OSWEGO, N.Y. (WSYR-TV) — City of Oswego Mayor Billy Barlow has proposed a new ordinance he is calling the “Nuisance Abatement Law” to target properties that consistently cause disturbances in residential neighborhoods.
Barlow’s proposal creates a Nuisance Abatement Committee comprised of the City Attorney, Chief of Police, and Director of Code Enforcement. The Committee would have the ability to revoke a rental permit or order the complete closure of a building if criminal convictions, frequent police investigations, persistent code violations, or consistent general disturbances are created.
The Nuisance Abatement Committee would be allowed to act on a property where there have been two criminal convictions within 12 months associated with a property or where activities that result in numerous police investigations happen within three months, along with other qualifying criteria.
If a property meets the criteria, the property owner and/or tenant would be entitled a hearing in front of the Committee before a ruling on suspension or revocation of permits or licenses is decided.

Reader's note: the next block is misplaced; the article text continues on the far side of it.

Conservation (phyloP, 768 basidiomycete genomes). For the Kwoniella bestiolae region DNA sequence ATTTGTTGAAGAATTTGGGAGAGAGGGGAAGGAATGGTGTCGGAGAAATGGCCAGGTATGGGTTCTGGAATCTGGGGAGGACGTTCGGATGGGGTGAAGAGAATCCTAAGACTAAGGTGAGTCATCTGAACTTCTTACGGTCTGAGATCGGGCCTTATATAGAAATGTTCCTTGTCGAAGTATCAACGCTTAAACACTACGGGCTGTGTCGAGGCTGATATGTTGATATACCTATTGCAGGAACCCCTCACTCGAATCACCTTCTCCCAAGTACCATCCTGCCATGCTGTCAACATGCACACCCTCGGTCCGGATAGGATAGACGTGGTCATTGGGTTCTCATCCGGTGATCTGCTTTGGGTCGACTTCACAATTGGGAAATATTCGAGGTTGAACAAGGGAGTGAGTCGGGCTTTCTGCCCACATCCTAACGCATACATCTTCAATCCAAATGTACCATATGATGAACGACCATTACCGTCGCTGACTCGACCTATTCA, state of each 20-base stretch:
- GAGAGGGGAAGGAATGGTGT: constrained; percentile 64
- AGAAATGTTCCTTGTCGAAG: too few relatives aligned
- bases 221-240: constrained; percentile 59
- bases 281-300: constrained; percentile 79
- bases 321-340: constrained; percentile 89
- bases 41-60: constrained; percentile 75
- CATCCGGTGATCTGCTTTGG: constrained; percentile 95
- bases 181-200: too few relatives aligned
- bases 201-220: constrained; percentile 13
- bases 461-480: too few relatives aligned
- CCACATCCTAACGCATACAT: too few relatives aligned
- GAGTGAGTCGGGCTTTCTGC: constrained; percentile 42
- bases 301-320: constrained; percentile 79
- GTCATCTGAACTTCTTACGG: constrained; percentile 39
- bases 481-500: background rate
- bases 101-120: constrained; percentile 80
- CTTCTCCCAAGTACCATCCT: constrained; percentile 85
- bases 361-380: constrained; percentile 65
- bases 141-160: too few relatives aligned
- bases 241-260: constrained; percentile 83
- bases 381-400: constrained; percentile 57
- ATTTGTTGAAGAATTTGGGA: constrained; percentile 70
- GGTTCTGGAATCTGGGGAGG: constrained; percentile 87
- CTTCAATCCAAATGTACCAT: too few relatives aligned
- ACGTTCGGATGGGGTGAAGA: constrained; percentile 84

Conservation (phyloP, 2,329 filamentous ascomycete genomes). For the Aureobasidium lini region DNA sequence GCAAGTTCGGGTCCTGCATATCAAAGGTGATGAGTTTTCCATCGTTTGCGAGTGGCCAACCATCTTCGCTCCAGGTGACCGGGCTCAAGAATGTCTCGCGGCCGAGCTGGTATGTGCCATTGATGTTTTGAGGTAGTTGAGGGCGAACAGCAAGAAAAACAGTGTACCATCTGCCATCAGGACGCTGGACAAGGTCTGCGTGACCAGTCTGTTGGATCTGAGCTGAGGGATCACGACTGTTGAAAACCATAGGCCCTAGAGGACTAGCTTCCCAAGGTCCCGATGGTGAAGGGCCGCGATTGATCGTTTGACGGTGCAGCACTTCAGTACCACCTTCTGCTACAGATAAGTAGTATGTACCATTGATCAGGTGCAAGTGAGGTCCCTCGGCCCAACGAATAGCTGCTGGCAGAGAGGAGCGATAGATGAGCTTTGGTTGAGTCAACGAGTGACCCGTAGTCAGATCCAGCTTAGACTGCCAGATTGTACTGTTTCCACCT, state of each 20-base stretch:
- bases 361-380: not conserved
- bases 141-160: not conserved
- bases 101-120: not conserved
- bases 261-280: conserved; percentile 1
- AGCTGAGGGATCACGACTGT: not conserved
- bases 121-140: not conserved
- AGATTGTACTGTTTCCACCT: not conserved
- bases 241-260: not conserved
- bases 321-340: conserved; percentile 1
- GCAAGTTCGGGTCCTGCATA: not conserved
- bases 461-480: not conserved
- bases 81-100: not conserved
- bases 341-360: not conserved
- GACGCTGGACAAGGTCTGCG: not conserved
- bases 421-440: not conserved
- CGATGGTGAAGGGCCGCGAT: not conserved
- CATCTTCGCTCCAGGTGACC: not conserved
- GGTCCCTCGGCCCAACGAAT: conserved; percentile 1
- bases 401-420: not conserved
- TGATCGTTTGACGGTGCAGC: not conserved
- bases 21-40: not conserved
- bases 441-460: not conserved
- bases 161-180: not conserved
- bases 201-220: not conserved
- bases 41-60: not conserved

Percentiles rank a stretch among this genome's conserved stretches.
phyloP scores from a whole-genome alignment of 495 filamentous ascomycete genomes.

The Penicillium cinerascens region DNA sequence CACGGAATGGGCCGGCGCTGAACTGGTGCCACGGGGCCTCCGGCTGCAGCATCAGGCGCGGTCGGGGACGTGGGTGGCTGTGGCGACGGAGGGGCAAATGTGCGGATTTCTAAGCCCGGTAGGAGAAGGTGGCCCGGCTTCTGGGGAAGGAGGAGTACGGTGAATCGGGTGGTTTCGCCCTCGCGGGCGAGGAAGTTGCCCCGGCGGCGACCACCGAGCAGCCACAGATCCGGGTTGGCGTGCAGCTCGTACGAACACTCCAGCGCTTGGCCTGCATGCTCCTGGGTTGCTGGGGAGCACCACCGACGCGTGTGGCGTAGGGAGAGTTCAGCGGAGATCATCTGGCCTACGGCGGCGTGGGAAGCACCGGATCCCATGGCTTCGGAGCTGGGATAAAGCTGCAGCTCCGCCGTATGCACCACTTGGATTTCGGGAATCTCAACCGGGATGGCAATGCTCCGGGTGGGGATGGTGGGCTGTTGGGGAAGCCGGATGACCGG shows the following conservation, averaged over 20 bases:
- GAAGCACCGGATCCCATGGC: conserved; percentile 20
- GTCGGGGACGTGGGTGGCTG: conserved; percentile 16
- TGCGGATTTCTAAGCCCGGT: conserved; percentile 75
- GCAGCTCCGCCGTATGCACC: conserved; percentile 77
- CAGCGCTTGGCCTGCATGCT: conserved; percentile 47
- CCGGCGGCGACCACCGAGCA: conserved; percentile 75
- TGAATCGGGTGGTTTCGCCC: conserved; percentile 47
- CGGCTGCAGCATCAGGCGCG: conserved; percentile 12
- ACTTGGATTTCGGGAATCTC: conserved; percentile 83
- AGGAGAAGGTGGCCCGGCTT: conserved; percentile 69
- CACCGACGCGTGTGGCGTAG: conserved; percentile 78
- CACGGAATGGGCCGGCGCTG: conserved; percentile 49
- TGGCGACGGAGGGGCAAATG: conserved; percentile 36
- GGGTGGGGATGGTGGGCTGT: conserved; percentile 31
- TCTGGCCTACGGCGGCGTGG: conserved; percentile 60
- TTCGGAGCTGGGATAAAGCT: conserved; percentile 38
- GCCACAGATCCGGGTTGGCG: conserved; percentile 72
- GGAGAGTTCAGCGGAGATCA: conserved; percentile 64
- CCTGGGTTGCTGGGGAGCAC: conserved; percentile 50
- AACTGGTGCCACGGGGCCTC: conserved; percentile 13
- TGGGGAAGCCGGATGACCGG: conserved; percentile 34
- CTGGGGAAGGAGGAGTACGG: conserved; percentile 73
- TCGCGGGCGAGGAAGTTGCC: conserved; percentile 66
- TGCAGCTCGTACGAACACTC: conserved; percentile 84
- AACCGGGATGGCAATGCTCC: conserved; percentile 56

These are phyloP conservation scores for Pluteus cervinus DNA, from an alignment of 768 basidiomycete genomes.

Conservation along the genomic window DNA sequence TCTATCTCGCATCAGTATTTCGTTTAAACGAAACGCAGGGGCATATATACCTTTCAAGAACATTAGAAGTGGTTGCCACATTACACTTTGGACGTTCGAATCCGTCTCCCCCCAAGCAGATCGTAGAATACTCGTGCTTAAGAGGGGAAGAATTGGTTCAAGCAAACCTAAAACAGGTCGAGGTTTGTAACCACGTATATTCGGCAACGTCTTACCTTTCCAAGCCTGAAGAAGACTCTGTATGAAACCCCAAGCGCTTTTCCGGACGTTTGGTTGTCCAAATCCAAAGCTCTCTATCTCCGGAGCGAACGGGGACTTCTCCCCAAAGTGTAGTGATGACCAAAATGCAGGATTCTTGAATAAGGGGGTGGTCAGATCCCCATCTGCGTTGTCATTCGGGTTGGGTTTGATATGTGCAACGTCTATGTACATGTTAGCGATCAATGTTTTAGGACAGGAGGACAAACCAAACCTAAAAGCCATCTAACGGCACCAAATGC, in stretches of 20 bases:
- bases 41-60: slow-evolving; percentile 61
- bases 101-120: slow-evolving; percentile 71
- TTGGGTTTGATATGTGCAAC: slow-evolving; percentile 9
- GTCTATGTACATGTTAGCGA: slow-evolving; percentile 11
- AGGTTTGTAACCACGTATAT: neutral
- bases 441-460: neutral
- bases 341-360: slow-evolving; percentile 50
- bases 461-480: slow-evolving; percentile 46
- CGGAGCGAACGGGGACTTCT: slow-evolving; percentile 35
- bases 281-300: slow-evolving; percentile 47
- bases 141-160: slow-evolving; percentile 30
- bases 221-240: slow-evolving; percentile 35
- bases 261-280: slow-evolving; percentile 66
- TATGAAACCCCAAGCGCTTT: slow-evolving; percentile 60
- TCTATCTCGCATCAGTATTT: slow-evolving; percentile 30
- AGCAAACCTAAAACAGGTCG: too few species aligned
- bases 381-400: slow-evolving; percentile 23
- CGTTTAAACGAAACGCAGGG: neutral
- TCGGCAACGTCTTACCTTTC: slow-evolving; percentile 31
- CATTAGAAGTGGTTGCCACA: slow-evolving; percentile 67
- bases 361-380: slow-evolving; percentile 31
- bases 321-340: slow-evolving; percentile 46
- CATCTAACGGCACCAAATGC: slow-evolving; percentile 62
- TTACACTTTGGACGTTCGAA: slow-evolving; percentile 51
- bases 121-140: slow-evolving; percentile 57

A suspension or revocation of permits or licenses could range from six months to one year.
The new law would replace a “points system” that is deemed outdated and ineffective at tracking problematic properties in neighborhoods. The “Nuisance Abatement Law” would hold both tenants and landlords accountable.
“The ‘Nuisance Abatement Law’ will be a great tool to curtail criminal or disruptive behavior in our neighborhoods. All too often, a single house on any given block can cause relentless disruption to several neighbors in the area. While our code enforcement and police department spends countless hours responding and reacting to this problematic behavior, it often takes too long or is too difficult to build a case that prompts an action to rectify a situation and offer relief to neighboring homeowners,” said Mayor Billy Barlow. “The ‘Nuisance Abatement Law’ will hold tenants accountable, put property owners on notice and give neighbors and law enforcement an opportunity to put a stop to disruptive and inconsiderate behavior. The proposed legislation puts a standardized process in place to take control of problematic and disruptive properties, offers possible relief for nearby homeowners, and will improve our neighborhoods.”
Mayor Barlow’s proposed law is similar to a law that has been recently passed and utilized in the City of Auburn.
The Common Council will consider the legislation during the Physical Services Committee meeting on Monday, June 15 at 6:30 p.m. The public can join by the City of Oswego YouTube channel.